How Do You Get to Carnegie Hall?

Light on Light Magazine – August 9, 2019

You know the answer to the old joke: Practice, practice, practice! The concept of spiritual practice is both as ancient as humankind and also ever-changing in today’s fast-paced world.

In any group that is essentially tribal in nature, ritual is deeply engrained in the culture and tends to be practiced as a community. Elements of sacred practice may include fire, chanting, dancing, drums and perhaps ingesting some kind of substance to heighten the experience. A shaman, trained from birth or a very early age, leads the ceremony in special garb. The purpose is to enter into a state of communion with a God or gods, nature spirits or other intelligences normally beyond our reach. As the great religions of the East and West emerged, similar practices developed, often with the use of candles, song and sometimes wine, and generally led by a rabbi, imam or priest trained in the mysteries.

In the East, practitioners sat to still and focus the mind in meditation, while Western religions generally put more emphasis on prayer. Over time, as the individual grew more likely to be educated and less attached to the tribal culture, seekers began to experiment with various practices from other traditions. This was particularly true in the late 20th century, as closely held religious and spiritual techniques became open secrets accessible to all. Yet the rise of science led many away from orthodox practices with intense ritual and toward more rational, social religious communities, such as Protestantism, Reform Judaism and Unitarianism.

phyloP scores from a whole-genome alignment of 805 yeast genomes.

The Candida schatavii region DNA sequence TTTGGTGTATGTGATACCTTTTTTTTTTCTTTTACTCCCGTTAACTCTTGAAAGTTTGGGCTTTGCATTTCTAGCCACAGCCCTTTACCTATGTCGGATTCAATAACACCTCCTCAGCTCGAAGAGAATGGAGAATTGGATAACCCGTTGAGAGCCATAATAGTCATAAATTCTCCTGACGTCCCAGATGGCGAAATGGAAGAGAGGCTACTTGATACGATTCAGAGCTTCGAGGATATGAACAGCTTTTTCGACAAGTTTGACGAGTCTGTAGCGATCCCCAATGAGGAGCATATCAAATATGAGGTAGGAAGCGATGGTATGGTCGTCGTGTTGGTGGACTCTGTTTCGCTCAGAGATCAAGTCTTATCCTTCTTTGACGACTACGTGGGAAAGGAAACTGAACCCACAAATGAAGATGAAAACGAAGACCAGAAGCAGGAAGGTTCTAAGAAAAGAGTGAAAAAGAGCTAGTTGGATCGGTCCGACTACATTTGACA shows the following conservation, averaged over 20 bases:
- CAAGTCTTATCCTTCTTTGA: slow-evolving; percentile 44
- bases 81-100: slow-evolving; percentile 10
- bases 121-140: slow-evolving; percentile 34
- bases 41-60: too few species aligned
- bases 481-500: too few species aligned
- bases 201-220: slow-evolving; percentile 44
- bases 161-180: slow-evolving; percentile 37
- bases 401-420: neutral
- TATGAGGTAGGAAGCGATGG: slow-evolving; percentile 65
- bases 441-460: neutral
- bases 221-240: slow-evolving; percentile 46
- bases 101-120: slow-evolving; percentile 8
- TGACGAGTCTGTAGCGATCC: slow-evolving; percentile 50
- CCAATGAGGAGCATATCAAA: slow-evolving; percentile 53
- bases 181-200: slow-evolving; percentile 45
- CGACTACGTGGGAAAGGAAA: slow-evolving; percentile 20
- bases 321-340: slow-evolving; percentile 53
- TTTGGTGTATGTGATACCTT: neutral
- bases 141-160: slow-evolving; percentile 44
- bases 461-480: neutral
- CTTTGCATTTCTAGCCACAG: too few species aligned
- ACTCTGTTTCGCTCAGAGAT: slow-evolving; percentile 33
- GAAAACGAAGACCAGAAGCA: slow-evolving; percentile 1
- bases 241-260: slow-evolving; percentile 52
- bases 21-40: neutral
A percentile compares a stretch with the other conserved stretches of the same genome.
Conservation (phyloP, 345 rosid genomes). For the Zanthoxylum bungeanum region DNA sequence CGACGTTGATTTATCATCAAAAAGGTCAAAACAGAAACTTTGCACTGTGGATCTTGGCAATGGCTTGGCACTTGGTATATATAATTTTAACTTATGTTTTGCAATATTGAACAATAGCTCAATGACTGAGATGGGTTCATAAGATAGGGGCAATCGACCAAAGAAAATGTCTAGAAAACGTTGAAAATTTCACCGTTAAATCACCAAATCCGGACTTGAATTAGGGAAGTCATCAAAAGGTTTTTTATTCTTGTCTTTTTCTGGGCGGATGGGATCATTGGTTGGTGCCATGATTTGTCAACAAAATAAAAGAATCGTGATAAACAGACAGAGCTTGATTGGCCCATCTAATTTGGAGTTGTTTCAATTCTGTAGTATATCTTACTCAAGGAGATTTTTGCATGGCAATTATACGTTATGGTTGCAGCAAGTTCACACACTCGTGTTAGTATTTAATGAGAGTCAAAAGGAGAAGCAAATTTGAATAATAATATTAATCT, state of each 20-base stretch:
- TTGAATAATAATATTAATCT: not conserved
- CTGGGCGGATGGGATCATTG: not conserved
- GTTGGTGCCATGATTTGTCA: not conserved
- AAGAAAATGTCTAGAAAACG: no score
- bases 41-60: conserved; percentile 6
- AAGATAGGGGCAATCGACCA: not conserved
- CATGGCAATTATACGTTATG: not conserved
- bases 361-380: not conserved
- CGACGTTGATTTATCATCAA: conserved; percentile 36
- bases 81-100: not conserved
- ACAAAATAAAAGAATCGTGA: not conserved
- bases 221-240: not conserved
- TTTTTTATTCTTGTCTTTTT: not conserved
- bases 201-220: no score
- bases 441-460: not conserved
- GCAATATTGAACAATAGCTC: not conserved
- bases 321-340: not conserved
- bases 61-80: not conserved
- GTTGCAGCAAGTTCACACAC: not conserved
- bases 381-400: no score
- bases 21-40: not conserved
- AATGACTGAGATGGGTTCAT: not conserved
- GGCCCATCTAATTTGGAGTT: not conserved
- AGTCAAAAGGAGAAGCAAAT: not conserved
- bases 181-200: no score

But the tide has turned once again and the spiritual path beckons even those who do not consider themselves to be religious. Just as today’s physicists are beginning to describe a material world based on consciousness rather than substance, more and more people of all ages are looking for spiritual practices that are less tied to organized religion and codified dogma. If we live in a quantum field of infinite possibilities, what methods would best help us to maximize our potential?

And so we turn a fresh eye to the mystical traditions and shamanic practices in our attempt to crack the codes that will usher in a new level of consciousness, not only for ourselves as individuals, but also for all humanity. There is a sense today of being on the verge of a new era of inner awakening, where the truths that guided our ancestors back in the earliest times can be rediscovered at the next rung of our evolutionary spiral, showing us the way to lives of purpose and loving service – and giving us hope for the future.

We are listening less to our religious leaders and more to the still, small voice within that guides our spiritual journey. And as we learn to hear that inner guidance and to trust its whisper, we are continually surprised at the grace that comes through. So let us explore ways to quiet the chatter of our busy minds and enter into the light of Spirit that will open us to new worlds of possibility. All it takes is practice, practice, practice.

LIVING LIGHT, by Rev. Deborah Moldow, is a regular feature of LIGHT ON LIGHT MAGAZINE

Click here to read the magazine. The Living LIght article is on p. 10